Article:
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Corsair Obsidian 350D

100% Positive Reviews
Rated #19 in Computer Cases


Pros: Looks, design, spacious, cable management, light

Cons: Slightly inferior build quality, top mesh

This is Corsair's first foray into the mATX space and they've done a very good job.

Cost me a very reasonable $129 AUD.

1. Packaging

Standard Corsair packaging, well padded. No damage to case during transit

2. Exterior impressions

The case looks fantastic, great finish and the window shows off the goods. I would have liked a bolt on look similar to the window of the FT02 but purely personal preference. Front dust filter is very easy to remove, just press the front panel and it pops out.

3. Construction

Falls down a little bit here, the case is light the side panels bend a bit too easily for my liking. Top mesh bit is fine if you plan to add some exhaust fans but otherwise it needs a dust filter. Would have loved to see a cover similar to the 550D.

4. Interior impressions

Fantastic, heaps of space and very easy to build in. Removable SSD cages (excellent design btw) and bottom HDD cage makes it very customisable. Love the all black interior. One thing missing is some sort of padding for the PSU.

5. Cable management

Very easy to make a neat cable arrangement. Plenty of cable tie positions and decent space behind the motherboard for a mATX case although you might struggle with a SLI system unless you planned it out well. No problems with cable lengths at all.

6. Thermal and acoustic performance

I replaced both stock fans and added a few.

Top (intake) - 2x AF140
Rear (exhaust) - AF120
Front - 2x Silverstone AP122

Ran pretty quietly so no complaints there. Cooling performance was within 5 degrees of my previous FT02 which is very impressive.

System: i5 2500k / Megahalems / GTX Titan SC

Case should handle SLI/CF fine provided you upgrade the front fans and use blower style GPUs.


Pros: Fan mounts, aluminum use, cable grommets, removable cages, 2.5 inch cages, great window!, price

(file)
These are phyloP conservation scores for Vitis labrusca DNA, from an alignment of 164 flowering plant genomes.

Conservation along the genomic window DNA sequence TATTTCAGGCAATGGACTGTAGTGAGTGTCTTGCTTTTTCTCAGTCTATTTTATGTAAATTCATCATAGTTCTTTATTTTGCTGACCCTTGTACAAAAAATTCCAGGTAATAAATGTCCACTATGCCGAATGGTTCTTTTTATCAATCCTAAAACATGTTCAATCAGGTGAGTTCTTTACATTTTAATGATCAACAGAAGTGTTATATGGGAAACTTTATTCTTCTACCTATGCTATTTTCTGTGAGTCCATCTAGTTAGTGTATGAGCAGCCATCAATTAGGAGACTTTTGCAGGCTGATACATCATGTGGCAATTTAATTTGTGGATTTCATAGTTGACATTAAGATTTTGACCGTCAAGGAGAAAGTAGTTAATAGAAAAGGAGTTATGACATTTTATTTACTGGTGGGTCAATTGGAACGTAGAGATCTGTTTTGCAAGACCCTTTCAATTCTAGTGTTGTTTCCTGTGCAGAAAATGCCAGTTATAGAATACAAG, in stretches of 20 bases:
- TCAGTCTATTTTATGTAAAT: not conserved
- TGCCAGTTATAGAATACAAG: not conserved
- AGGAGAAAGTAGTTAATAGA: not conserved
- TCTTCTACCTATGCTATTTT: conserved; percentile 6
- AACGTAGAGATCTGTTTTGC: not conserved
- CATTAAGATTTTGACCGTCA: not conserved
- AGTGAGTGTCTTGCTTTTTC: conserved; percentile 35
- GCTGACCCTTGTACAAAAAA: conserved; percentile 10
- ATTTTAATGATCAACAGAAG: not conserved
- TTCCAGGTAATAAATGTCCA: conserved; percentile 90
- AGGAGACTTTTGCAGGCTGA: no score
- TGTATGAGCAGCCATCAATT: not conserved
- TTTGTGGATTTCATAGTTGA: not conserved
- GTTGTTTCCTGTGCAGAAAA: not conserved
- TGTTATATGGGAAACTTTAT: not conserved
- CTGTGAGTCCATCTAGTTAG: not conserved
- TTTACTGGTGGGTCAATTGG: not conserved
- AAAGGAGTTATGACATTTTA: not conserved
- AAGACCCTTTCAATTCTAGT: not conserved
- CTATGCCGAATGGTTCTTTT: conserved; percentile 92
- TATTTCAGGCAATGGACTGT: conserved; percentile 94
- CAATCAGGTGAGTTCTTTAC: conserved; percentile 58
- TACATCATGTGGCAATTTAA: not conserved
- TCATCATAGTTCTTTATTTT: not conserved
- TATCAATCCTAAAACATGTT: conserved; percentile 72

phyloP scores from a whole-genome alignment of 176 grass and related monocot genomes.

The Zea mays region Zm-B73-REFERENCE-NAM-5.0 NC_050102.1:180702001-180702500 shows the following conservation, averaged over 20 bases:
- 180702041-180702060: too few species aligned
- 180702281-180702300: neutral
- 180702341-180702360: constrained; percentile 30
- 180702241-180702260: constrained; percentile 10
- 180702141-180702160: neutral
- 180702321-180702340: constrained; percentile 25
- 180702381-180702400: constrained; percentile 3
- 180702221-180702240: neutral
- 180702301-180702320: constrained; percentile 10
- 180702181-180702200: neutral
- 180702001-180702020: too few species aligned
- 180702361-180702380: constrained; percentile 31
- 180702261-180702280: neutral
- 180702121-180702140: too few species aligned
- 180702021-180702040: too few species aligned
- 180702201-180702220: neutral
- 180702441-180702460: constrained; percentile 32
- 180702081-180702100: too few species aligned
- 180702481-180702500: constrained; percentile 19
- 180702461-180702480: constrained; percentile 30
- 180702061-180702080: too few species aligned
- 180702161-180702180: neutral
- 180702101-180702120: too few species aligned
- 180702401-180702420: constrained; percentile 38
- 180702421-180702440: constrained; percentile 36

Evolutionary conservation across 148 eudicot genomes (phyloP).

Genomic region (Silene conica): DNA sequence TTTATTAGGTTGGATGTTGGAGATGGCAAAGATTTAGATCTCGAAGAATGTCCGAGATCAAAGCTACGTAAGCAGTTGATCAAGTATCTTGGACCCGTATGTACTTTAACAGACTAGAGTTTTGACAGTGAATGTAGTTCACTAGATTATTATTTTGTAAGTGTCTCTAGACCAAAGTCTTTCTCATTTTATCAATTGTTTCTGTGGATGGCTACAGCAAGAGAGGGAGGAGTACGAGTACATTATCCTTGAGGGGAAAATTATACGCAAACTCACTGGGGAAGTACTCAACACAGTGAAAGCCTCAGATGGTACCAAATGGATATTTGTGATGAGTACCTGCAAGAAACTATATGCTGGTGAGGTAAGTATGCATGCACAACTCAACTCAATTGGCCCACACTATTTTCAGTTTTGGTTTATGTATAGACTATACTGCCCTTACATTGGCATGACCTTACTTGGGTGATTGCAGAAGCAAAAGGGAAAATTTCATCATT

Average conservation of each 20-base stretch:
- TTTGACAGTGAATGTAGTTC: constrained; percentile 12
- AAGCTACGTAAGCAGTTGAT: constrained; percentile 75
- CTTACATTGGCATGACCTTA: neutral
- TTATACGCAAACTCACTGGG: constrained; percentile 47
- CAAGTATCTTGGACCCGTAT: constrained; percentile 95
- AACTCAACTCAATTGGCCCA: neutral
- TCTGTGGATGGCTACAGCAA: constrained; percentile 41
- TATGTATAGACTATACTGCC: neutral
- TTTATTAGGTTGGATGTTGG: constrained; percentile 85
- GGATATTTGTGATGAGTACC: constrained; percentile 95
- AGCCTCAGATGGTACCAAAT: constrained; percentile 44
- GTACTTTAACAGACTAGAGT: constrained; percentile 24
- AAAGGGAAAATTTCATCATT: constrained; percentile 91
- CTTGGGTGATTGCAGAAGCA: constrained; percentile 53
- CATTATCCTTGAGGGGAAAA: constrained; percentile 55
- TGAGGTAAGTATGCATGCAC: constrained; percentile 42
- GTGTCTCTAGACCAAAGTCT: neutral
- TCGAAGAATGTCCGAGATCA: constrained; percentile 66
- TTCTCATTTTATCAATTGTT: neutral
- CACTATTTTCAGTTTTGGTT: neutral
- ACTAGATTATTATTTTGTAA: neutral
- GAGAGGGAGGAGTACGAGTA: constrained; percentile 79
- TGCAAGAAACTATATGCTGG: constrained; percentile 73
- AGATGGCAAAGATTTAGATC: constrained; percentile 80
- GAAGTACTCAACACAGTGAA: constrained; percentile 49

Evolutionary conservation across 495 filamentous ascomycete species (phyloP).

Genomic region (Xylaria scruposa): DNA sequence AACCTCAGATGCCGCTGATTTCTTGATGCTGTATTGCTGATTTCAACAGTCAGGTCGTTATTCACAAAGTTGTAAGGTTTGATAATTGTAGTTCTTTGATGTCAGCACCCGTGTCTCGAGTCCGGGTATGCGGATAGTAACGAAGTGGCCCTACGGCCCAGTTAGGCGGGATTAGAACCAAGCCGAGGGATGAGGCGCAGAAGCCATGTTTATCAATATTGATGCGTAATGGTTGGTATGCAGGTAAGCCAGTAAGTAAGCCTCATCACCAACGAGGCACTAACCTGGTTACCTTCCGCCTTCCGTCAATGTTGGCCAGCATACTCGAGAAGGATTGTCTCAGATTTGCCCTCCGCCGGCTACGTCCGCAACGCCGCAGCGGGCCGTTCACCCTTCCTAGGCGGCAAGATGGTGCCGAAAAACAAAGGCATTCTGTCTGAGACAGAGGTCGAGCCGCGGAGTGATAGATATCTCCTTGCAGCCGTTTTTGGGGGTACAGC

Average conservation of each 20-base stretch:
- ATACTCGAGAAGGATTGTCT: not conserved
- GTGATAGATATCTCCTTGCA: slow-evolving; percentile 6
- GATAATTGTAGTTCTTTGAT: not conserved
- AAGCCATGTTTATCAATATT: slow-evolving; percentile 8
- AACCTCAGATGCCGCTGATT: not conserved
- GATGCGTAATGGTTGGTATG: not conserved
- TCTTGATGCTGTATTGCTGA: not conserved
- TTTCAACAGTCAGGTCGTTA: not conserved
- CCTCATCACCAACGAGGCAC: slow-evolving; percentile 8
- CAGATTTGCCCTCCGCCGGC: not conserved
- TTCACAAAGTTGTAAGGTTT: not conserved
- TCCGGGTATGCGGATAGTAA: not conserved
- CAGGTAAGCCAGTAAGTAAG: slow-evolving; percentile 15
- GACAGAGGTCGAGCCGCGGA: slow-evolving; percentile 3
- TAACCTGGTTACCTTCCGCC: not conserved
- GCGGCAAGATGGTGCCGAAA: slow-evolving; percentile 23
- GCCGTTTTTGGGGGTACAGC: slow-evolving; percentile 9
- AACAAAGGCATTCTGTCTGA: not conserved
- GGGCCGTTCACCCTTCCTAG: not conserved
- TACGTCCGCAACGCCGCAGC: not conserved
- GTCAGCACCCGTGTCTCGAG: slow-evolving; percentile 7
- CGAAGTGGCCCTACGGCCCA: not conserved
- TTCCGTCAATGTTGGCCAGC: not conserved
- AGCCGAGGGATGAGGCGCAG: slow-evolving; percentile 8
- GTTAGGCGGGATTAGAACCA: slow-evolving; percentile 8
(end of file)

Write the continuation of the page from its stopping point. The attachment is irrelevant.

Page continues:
Cons: flimsy 3.5 inch bays, some plastic used

This case is an awesome case! I just got it today, and haven't loaded it up with hardware yet, but everything is great. I really have no complaints for such a great case, and for such a great price. Everything has it's place, and there were no stupid mistakes in the design. The designers obviously put great thought into making a great case:thumb:


Pros: Large, Deep, mATX case, GREAT airflow

Cons: Could be a little taller, Cable Management Tie-Downs unevenly distributed

This was the second case I bought for the current rig I'm building. The first, a Corsair Carbide Spec-02, was returned because of its great difficulty holding a dual 120mm radiator / AIO combo. With that, I paid the difference at MicroCenter, and returned home with a large box. A part of me still wanted to buy an Obsidian 750D for the "LARGE!" factor, but when I returned home and put the case on my desk, thankfully I made the right decision; the 350D fit with about a centimeter to spare front-to-back. This study in "LARGE" and "QUALITY" would continue as I worked my way through the case to make this rig a holder of a liquid-cooled gaming reality.

First, in terms of size, although this case is mATX by what motherboard it can hold, in terms of actual dimensions, it's closer to a small ATX mini-tower. There is ample room for the board (in my case, I chose a Maximus VII Gene), and the quality of the steel and aluminum had NO flex, and no need to tighten down anything that held the case together. I almost thought of it as the "common man's caselabs case" (and judging by how the 900D is a design relative in a lot of ways to one of Caselabs' models, it isn't completely a misnomer). There is plenty of room for the motherboard, cooling loops (within reason, more on this later), cable management (again, roomy but there is an issue), and other means (ie: SSD / HDDs, etc., I never felt that anything was going to bend, break, etc, even though at its $89.99 price point, it finds itself in competition with cases by companies such as BitFenix and Fractal Design. However, whereas the former favors small builds, and the latter is difficult to obtain near me and seemingly favors quiet builds, the Obsidian 350D is both quiet and capable of a LOT of airflow due to 2 x 140mm fan intakes in the front, and a 120mm in the back. (It comes included with a 140mm fan up front, and a 120mm in the exhaust.